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What are retreads or regrooves and when can you use them?

Retreads or regrooves are tyres which have been used at least once and had new tread or new grooves applied so that they can be used again. They were popular for passenger vehicles a couple of decades ago but fell out of favour as the cost of new tyres dropped dramatically. However, they are still extremely popular for truck tyres.

There’s a difference between retreads and regrooves. In a retread, a new tread is applied, but in regrooves, a deeper groove is cut to maintain the tread depth.

Why use retreads?

There are only two reasons for using retreads:

  1. They are cheaper than new tyres
  2. They are more environmentally friendly than new tyres

Transport companies work on very thin profit margins, so reducing costs is a huge factor in whether they survive or not. A super b-train can have up to 40 wheels, so the tyre replacement bill can be eye-watering.

A trailer tyre can last for over half a million kilometres if it is retreaded or regrooved several times. Of course, as a transport operator you can choose which axles you want to use retreads on. For example, you might only use virgin (new) tyres on your steer axles, but retreads everywhere else.

Because the tyre’s carcass is retained, this means it’s effectively recycled. A new truck tyre weighs 70-75kg. Around 50kg of this is retained in a retread meaning that the additional raw materials are around 20kg. This saves hundreds of millions of litres of oil per year and drastically reduces the carbon footprint of the transport industry.

livestock truck
This livestock truck has 32 tyres! Using retreads on each one will save 640kg of raw materials every tyre change.

There are no special requirements for looking after a retread, you simply balance them like any other tyre, ensure they’re at the correct pressure, inspect them frequently for cuts and bulges in the sidewall, make sure there’s nothing stuck in the grooves and, if they are duals (i.e. dual wheels on a truck) check that nothing is caught between them.

When must you not use a retread?

Retreads must never be used on vehicles that carry dangerous goods; they can only use virgin tyres.

Retreads cannot be created if the tyre’s carcass is damaged or has degraded; tyres cannot be retreaded indefinitely.

This tyre delaminated and it damaged the carcass (on the right). This would not be able to be salvaged.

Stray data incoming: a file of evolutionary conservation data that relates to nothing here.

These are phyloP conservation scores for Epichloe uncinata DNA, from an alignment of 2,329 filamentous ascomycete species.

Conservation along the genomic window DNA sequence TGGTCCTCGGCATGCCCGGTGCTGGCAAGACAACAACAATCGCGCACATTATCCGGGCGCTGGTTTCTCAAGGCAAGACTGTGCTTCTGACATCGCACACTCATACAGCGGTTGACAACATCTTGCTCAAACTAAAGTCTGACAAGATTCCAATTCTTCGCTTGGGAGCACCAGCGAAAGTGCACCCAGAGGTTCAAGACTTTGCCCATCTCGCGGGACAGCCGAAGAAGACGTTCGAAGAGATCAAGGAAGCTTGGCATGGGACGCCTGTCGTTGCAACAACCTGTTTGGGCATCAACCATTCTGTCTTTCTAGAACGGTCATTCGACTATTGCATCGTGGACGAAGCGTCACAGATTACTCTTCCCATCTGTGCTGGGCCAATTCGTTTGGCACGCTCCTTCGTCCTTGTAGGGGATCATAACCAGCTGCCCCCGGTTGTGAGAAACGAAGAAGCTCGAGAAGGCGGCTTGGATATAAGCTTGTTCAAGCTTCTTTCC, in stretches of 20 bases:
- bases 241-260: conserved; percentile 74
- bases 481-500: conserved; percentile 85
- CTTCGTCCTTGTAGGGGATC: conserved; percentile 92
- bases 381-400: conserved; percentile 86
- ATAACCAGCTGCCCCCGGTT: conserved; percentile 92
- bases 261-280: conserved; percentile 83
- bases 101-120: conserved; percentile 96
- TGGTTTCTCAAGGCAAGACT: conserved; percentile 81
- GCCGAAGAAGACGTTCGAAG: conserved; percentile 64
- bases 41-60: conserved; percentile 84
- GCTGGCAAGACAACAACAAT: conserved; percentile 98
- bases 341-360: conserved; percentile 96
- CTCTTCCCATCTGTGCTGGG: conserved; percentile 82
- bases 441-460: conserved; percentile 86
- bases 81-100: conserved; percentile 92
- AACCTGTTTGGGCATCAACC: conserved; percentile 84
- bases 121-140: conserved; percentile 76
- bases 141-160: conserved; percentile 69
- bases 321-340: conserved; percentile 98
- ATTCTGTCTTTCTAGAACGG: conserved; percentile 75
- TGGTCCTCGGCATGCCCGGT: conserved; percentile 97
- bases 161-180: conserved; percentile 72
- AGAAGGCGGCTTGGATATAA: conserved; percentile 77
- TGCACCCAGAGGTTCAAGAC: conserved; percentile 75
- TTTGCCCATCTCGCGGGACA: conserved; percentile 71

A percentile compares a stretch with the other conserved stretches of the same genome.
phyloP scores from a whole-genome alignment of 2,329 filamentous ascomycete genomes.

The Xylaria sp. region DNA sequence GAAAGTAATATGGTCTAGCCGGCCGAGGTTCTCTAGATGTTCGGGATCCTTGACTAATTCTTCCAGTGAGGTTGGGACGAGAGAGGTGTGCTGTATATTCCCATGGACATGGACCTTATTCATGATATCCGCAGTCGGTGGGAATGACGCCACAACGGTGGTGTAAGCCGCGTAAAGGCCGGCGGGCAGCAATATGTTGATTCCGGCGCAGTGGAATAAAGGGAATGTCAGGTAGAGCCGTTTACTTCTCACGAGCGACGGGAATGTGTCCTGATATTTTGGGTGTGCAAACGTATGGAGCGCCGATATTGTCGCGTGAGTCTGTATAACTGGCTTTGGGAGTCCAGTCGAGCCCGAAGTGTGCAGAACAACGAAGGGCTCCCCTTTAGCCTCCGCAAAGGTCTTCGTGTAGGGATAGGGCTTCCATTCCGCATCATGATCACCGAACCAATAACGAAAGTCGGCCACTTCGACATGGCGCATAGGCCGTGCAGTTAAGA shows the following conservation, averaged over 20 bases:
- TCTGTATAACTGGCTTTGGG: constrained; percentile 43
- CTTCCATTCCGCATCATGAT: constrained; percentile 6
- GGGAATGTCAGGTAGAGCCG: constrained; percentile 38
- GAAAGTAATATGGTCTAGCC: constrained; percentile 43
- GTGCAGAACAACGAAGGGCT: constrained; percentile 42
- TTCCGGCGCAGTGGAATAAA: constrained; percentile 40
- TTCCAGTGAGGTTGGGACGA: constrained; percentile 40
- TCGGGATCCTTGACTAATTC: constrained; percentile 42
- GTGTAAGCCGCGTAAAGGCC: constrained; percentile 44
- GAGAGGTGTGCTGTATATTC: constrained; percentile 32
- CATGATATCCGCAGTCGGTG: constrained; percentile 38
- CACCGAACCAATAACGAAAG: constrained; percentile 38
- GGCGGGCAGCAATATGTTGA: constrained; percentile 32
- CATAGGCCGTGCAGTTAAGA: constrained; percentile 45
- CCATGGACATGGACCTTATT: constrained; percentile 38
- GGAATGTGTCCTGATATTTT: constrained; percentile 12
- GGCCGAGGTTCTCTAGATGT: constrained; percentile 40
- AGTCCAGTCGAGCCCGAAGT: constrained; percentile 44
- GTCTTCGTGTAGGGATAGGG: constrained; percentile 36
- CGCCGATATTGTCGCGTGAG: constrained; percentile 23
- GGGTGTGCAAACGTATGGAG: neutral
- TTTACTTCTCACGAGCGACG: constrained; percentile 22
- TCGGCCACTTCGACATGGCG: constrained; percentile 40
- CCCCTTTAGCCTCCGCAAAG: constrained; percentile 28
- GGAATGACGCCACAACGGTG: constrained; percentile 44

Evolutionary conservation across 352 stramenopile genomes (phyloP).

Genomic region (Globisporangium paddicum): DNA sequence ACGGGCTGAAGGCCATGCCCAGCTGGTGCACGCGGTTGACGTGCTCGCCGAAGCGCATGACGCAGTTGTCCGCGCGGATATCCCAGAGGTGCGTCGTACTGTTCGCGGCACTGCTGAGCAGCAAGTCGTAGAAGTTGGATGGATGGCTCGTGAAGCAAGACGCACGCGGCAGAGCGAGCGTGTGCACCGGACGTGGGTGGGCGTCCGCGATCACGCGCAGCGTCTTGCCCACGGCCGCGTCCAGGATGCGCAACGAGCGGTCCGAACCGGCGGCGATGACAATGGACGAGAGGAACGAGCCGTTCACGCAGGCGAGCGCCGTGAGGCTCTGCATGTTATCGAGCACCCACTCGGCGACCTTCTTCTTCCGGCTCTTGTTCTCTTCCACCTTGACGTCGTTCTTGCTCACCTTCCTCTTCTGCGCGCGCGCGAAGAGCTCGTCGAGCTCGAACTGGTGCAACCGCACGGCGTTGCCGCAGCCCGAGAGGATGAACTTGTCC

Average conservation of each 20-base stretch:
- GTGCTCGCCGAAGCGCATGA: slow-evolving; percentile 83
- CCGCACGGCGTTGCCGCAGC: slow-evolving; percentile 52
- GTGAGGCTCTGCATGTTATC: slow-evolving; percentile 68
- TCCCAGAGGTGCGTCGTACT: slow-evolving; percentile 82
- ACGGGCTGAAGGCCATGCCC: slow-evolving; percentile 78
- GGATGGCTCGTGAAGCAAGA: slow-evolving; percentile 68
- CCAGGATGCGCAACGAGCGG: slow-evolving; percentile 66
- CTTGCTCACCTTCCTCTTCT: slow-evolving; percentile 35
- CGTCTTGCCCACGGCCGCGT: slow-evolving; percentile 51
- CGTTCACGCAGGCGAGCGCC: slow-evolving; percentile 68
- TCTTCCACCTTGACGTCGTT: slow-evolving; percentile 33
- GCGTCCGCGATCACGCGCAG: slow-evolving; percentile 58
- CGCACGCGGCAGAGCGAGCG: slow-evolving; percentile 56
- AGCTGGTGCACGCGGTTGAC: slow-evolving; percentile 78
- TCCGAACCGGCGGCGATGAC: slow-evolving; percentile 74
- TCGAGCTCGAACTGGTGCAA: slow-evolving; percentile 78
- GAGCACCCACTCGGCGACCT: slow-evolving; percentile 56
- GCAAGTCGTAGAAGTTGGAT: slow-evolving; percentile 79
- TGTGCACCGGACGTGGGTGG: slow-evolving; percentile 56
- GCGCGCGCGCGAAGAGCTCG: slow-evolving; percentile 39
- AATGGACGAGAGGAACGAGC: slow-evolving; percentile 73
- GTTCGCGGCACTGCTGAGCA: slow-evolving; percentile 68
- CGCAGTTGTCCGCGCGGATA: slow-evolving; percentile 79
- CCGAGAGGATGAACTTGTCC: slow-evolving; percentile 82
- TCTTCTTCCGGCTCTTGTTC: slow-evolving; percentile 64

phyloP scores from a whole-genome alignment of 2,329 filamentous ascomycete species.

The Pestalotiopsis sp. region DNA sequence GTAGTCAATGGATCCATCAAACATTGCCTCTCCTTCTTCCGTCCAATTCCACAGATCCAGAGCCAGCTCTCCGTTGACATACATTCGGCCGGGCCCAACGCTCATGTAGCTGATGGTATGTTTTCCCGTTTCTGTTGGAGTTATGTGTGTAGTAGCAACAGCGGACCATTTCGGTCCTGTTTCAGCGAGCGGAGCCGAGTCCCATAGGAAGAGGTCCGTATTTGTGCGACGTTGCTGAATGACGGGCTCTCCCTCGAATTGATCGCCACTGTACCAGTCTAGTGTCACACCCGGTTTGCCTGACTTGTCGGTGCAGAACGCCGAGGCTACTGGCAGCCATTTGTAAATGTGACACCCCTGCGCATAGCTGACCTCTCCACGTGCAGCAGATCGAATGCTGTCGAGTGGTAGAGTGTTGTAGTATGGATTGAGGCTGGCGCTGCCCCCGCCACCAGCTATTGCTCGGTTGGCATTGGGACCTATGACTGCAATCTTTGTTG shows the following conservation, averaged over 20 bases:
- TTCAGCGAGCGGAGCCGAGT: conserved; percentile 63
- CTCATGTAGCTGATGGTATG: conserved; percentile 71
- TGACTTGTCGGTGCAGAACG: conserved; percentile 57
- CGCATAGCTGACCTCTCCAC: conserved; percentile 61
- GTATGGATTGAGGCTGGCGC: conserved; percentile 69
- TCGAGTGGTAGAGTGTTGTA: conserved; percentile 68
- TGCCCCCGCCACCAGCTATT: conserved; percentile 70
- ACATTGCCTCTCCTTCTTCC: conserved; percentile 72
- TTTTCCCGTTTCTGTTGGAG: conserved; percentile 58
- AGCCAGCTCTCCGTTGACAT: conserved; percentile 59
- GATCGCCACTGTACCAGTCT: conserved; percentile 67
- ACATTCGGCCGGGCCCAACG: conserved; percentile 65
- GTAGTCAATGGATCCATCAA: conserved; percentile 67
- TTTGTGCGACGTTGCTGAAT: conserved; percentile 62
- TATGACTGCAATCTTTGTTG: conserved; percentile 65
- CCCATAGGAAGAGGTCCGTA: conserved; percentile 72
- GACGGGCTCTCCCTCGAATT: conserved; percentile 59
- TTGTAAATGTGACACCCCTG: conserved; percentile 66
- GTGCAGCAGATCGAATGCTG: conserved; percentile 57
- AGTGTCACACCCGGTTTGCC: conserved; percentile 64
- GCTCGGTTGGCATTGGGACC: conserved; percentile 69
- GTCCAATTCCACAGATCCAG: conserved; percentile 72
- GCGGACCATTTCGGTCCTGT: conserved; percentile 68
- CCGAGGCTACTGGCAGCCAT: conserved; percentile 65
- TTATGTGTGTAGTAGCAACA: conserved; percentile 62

In some countries, it is illegal to put a retread on a steering axle.

Is a retread safe?

When it comes to passenger cars, some insurance companies are reluctant based on it being difficult to determine the history of the tyre.

There are some myths about retreaded tyres. For example, it’s perceived that retreads have less grip, leave more rubber on the road and cannot be driven at legal speeds. These are not true. They have similar grip properties as budget tyres, leave a comparable amount of rubber and can be driven at legal road speeds. They are rated to at least 140km/h, but you wouldn’t use them for your race car.

However, retreaded tyres do wear out slightly quicker than new tyres, but as they are cheaper to purchase, this more than makes up for it.

If you see a tyre carcass on the side of the road, this is usually caused by under-inflation causing the tyre to overheat, puncture and leave the rim. If a trailer tyre gets a puncture it’s very difficult for the driver to feel it or hear it. Eventually, the tyre breaks down and leaves the rim.

This is not a retread, it’s a tyre carcass due to a puncture, most likely in the sidewall. As the tyre rotated it gradually tore the tyre away from the rim at its weakest point (the sidewall). Eventually it rolled off the rim.

How are retreads made?

This image of a truck tyre shows ‘regroovable’ moulded into the sidewall, indicating it can be used as a retread.

There are four ways of making a retread:

  1. Pre-cure – this is very common. The tread is wrapped around the tyre carcass and fixed using high-strength glue/cement. This is the most flexible way as the tread can be fitted to tyres of any size. It does leave a visible seam where each end of the tread joins.
  2. Hot applied – a raw rubber layer is applied to the casing. This is then vulcanised in a press at high-temperature and pressure.
  3. Mold cure is where raw rubber is applied to the casing which is then placed in a mold to give the tyre its tread pattern. This is less common because tyres come in so many different shapes and sizes and a mold is required for each one.
  4. Bead-to-bead molding involves the addition of both the tread and new sidewalls and it’s not very common.
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Darren is a member of the Institute of Advanced Motorists and the NZ Motoring Writers' Guild

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